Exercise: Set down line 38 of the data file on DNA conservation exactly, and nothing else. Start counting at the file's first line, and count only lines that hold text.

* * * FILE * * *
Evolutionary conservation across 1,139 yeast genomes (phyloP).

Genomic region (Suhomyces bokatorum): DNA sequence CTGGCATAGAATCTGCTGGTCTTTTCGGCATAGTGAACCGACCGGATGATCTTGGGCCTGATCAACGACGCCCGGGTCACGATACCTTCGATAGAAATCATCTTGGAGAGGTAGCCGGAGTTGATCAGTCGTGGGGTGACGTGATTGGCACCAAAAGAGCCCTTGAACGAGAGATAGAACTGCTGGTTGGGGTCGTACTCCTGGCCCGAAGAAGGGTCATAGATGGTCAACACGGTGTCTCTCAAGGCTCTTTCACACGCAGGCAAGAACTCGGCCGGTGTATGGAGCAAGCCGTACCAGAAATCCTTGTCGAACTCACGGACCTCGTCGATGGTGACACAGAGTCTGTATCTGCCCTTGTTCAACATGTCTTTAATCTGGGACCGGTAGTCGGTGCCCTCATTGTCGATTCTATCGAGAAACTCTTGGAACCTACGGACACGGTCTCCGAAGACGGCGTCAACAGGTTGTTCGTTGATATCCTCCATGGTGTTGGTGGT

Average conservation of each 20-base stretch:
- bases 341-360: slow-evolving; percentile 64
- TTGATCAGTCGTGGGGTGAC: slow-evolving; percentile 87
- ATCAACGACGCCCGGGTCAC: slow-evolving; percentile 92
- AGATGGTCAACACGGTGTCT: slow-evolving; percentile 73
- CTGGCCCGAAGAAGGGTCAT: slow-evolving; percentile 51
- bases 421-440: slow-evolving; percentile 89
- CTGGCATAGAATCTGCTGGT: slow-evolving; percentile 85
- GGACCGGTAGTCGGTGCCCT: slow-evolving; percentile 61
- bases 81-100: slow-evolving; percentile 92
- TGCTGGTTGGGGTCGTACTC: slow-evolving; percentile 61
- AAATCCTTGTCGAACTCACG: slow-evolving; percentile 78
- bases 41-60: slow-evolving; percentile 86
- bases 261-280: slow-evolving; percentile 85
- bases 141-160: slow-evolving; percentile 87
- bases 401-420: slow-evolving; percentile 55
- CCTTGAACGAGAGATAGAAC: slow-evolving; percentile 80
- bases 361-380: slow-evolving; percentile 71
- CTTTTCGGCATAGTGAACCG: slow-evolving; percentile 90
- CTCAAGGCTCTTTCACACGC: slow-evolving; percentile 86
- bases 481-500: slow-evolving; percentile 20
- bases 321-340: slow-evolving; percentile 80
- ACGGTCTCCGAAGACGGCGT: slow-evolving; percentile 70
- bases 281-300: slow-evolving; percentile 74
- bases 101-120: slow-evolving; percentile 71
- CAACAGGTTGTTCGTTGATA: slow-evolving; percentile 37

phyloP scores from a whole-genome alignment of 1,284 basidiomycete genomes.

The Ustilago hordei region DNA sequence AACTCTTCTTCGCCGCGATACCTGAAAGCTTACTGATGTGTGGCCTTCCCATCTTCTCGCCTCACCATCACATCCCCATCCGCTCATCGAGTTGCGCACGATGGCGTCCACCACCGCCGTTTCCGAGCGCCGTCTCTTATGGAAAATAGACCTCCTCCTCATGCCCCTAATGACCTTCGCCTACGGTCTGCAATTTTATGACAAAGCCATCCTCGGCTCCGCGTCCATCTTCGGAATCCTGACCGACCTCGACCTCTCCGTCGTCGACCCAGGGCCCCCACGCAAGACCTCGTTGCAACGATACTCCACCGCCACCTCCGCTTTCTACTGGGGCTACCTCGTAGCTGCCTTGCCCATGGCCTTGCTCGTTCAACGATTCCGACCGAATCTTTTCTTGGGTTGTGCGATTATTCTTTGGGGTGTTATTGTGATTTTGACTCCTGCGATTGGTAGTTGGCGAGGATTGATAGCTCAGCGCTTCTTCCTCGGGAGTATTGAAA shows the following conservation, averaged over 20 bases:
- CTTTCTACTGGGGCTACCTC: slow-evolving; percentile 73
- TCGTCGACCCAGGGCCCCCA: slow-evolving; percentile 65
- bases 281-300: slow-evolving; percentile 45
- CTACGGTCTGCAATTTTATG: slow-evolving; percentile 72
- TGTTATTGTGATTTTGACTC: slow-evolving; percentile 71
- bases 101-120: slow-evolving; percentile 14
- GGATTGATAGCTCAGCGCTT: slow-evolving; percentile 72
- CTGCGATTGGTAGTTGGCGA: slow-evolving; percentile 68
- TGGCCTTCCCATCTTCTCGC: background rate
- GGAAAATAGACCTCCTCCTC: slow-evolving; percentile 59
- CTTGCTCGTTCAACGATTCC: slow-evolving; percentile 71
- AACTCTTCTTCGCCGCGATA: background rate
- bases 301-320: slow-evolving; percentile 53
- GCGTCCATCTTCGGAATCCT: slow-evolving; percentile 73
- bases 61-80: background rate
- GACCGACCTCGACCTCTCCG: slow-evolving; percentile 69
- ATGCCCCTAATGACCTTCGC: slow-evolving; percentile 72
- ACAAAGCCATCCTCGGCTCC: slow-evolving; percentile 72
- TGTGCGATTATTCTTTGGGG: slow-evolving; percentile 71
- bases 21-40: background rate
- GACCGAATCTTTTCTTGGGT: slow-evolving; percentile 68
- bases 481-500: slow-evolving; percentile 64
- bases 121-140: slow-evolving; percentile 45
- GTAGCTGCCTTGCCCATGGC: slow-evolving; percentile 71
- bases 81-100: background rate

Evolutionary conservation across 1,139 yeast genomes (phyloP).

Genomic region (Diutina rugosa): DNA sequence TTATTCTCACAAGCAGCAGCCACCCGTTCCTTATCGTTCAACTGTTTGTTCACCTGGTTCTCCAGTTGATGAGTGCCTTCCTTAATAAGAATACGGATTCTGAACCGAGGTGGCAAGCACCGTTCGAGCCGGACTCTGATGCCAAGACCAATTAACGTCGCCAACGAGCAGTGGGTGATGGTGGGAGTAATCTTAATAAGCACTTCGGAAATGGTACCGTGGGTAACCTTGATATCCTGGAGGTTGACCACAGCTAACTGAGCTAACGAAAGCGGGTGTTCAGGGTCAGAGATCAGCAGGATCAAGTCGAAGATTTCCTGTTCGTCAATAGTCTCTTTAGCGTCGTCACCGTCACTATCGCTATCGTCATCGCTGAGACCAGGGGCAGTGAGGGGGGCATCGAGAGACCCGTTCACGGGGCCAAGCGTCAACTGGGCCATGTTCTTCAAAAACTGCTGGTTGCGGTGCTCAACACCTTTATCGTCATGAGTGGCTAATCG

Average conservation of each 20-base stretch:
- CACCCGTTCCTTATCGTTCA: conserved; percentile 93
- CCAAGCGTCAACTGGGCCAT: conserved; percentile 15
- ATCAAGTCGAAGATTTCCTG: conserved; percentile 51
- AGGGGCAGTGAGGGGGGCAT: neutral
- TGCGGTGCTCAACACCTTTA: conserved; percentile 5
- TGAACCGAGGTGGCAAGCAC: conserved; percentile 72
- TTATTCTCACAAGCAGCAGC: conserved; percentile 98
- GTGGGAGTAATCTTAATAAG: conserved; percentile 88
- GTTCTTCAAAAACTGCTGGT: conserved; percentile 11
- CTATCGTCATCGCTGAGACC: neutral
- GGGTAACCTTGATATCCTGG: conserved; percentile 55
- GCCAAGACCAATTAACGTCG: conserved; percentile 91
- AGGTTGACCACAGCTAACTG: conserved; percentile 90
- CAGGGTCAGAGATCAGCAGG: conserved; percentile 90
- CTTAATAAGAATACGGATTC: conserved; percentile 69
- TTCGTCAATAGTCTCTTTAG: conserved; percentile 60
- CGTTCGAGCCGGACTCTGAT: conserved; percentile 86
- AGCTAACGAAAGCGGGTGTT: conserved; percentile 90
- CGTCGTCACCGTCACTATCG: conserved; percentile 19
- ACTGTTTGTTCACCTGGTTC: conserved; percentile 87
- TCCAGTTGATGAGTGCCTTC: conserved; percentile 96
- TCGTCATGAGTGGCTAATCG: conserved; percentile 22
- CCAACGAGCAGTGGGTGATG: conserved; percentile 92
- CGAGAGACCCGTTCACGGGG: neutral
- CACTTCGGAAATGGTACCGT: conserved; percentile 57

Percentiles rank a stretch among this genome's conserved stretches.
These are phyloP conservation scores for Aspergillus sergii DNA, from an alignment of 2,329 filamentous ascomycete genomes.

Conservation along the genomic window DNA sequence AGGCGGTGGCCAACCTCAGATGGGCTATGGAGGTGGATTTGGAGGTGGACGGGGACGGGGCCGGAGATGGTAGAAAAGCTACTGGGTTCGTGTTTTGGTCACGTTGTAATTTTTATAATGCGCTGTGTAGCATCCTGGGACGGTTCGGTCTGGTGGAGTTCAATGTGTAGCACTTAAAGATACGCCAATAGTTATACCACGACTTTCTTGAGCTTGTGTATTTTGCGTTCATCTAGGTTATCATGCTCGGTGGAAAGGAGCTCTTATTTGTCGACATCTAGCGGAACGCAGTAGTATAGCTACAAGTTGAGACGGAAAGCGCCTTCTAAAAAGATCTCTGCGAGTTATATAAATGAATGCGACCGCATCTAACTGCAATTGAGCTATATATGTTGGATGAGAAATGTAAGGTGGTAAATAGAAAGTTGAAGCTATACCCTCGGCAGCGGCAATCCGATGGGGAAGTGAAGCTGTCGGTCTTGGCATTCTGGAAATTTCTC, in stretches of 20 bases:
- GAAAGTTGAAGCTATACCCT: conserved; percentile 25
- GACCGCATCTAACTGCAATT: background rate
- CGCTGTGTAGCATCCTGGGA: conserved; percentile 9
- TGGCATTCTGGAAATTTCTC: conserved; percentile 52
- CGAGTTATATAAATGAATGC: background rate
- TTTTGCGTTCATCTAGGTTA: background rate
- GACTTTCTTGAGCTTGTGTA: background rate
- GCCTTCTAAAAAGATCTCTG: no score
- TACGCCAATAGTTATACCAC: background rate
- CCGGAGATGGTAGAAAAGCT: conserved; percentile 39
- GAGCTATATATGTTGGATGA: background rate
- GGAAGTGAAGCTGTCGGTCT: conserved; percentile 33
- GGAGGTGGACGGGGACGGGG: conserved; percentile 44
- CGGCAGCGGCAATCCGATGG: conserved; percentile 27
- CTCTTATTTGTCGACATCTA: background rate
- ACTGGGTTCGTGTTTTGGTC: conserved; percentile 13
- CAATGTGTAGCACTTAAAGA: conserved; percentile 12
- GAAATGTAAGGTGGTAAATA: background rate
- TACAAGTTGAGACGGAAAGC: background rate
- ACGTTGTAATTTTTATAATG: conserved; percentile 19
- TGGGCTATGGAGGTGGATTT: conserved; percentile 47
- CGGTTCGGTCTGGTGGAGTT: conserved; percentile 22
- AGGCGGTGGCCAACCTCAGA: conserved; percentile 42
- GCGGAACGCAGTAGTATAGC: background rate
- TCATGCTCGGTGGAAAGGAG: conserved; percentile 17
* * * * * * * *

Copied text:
- CTGCGATTGGTAGTTGGCGA: slow-evolving; percentile 68